Over the past ten years or so, the games industry as a whole has seen a fairly major paradigm shift with regards to parallel processing, from PS1-era where you were lucky to have one CPU (if you were unlucky you had two, but that was because they were working on the Saturn) through to today where the concept of using only one core on a modern console is simply ridiculous. And, as the paradigm of choice for parallel programming in most cases, pretty much everyone is familiar with threads.

Since talking about something that everyone is familiar with is (a) pointless and (b) liable to expose you to a wide audience of people who know more about the topic than you do, I’m going to talk about fibers instead.

Fibers are very lightweight threads with no pre-emptive switching (the only way to change fiber is by asking to). As a basic concept, they have been around for quite some time, under a variety of different names – co-routines, co-operative threads, and even co-operative processes on many older OSes are basically fibers or variants thereof. They are threads reduced to the barest minimum – the key being this concept:

The current state of execution is encapsulated in the stack contents and register file. Save/restore those, and you can swap in and out from any point in your program.

So, basically, all you need to implement fibers is a way to save that execution state, a way to restore it, and some sort of loop that does those two things to a list of active tasks. The processor will run one block of code in normal linear fashion until it hits a call which does a save/restore state (known as a context switch, or more informally simply “yielding”), and then something else will run until it does the same. Lather, rinse, repeat. So, why is this useful, especially in a world where we have threads?

Basically, what’s nice about fibers boils down to this – you are in control. The execution flow will never jump somewhere else, or allow another piece of code to barge in unless you explicitly ask it to – unlike threads where you may be pre-empted at pretty much any moment. Fibers mean that you can do parallel programming on your own terms. This is really great for dealing with problems that threads are good at solving, without incurring the overheads (in terms of code complexity and bug-count) of actually using threads themselves. For example, take the case where you want to load a file inside you game. If you do this:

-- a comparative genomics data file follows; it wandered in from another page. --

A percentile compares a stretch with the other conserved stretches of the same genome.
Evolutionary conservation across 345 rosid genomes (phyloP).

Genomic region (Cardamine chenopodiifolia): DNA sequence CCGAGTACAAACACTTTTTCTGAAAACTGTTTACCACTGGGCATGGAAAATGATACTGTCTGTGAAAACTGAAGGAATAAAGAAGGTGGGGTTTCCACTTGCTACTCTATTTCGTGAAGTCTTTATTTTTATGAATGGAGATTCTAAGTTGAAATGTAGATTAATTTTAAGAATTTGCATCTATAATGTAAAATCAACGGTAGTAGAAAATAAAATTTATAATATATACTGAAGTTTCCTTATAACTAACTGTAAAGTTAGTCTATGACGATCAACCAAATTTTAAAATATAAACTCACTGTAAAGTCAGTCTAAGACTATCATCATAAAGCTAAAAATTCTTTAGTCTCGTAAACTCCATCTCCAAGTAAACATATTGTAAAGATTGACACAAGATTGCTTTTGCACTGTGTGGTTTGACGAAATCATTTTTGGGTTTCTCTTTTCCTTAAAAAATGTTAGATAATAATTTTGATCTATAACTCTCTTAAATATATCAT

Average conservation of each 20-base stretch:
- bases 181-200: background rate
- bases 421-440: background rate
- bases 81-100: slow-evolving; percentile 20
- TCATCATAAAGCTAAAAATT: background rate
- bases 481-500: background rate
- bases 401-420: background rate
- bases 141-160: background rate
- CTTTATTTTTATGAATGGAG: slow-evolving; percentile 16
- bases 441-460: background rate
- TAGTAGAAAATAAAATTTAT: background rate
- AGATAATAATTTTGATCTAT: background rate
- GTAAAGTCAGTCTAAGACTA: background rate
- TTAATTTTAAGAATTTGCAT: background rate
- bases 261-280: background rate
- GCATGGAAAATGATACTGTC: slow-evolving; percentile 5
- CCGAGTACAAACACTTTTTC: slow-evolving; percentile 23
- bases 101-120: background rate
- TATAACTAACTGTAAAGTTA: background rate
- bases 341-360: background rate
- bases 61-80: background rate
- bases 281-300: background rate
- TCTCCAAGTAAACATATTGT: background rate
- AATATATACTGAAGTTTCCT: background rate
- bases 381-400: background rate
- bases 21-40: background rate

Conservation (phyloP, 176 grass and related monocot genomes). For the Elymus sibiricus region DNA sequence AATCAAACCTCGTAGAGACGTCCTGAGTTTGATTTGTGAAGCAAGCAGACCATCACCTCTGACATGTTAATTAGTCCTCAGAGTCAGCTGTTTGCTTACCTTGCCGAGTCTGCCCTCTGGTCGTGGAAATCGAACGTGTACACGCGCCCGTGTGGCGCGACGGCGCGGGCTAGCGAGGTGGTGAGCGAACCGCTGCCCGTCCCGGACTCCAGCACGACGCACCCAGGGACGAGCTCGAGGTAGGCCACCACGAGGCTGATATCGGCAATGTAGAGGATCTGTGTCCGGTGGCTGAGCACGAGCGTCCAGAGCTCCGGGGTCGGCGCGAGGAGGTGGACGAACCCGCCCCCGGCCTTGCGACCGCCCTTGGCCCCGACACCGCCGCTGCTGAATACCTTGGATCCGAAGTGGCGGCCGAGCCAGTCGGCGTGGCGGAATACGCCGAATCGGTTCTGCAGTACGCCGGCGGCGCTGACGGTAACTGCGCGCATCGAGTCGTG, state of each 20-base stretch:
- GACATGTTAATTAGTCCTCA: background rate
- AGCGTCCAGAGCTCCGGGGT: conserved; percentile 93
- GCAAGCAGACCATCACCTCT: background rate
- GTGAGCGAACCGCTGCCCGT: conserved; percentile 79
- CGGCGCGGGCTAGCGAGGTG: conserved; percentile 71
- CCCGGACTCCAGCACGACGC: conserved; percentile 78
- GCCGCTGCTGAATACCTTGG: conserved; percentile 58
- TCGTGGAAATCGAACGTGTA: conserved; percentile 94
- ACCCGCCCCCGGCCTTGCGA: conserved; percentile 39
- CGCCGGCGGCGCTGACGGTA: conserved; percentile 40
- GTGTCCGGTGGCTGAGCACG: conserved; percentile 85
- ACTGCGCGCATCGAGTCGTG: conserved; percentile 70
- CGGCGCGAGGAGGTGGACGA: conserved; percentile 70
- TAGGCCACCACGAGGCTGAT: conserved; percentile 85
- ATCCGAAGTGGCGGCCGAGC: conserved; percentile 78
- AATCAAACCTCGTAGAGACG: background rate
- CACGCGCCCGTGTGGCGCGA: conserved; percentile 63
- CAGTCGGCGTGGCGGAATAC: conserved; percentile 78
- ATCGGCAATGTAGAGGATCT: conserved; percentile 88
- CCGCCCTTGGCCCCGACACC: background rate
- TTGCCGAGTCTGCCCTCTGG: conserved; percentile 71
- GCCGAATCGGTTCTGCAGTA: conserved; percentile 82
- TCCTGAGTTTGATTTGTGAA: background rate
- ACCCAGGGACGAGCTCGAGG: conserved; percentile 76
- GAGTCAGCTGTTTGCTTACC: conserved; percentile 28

U8 mem = malloc(size);
  ReadFile(my_file, mem, size);
  ...Do stuff with mem...

In a single-threaded, fiber-less program the rest of your game will be sitting idle whilst the disc I/O happens. This is bad, but equally unless you’re very carefully making every init routine thread-safe is quite a daunting task. Another option is to use callbacks, or big state machines, or any one of a hundred C++ coding tricks to allow you to drop out of your function and return to the main loop so that you can check a bit later to see if the read has finished and continue… basically, most of those are trying to achieve the same thing – suspend the state of execution in the read call, do something else, and come back when the data is ready.

And that’s exactly what fibers let you do – you simply make the ReadFile() call internally yield until the disc operation completes (obviously this presumes you have asynchronous I/O operations in the first place, but if you don’t then no amount of fiber cleverness is going to help). And that’s it – other bits of your game can get on with doing their thing (even if “their thing” is just rendering a pretty loading screen), and there’s no need to mess up the structure of the code with lots of cruft just for one read call.

Another case where fibers are extremely useful is in writing behavioural code such as enemy AI. Take, for example, the following:

void runEnemy()
    m_facing = right;
    for (int steps = 0; steps < 100; steps++)
     m_position.x += 1.0f;
    m_facing = left;
    for (int steps = 0; steps < 100; steps++)
     m_position.x -= 1.0f;

…by using yield(), we have created an enemy behaviour routine that is entirely self-contained – since we never leave, there’s no need to keep track of how far we have moved as a member variable of the class, because local variables “just work”. Similarly the direction we are currently moving in is implicitly stored by the current point we are at in the code. Compared to the traditional approach to this problem of storing all transient state in the object itself and having an update() or similar function called every frame, the results are both much neater and more readable.

This example also demonstrates one of my favourite features of fibers – you can write small, self-contained blocks of code which perform a specific task and nothing else. A lot of tasks become so much easier when you can simply have an infinite loop that checks for some condition, deals with it, and loops, happily oblivious of everything else going on around it.

So, how hard is it to actually implement fibers? Actually, it’s really very, very simple. About this simple, on ARM for example:

Struct FiberContext
   u32 m_register[13];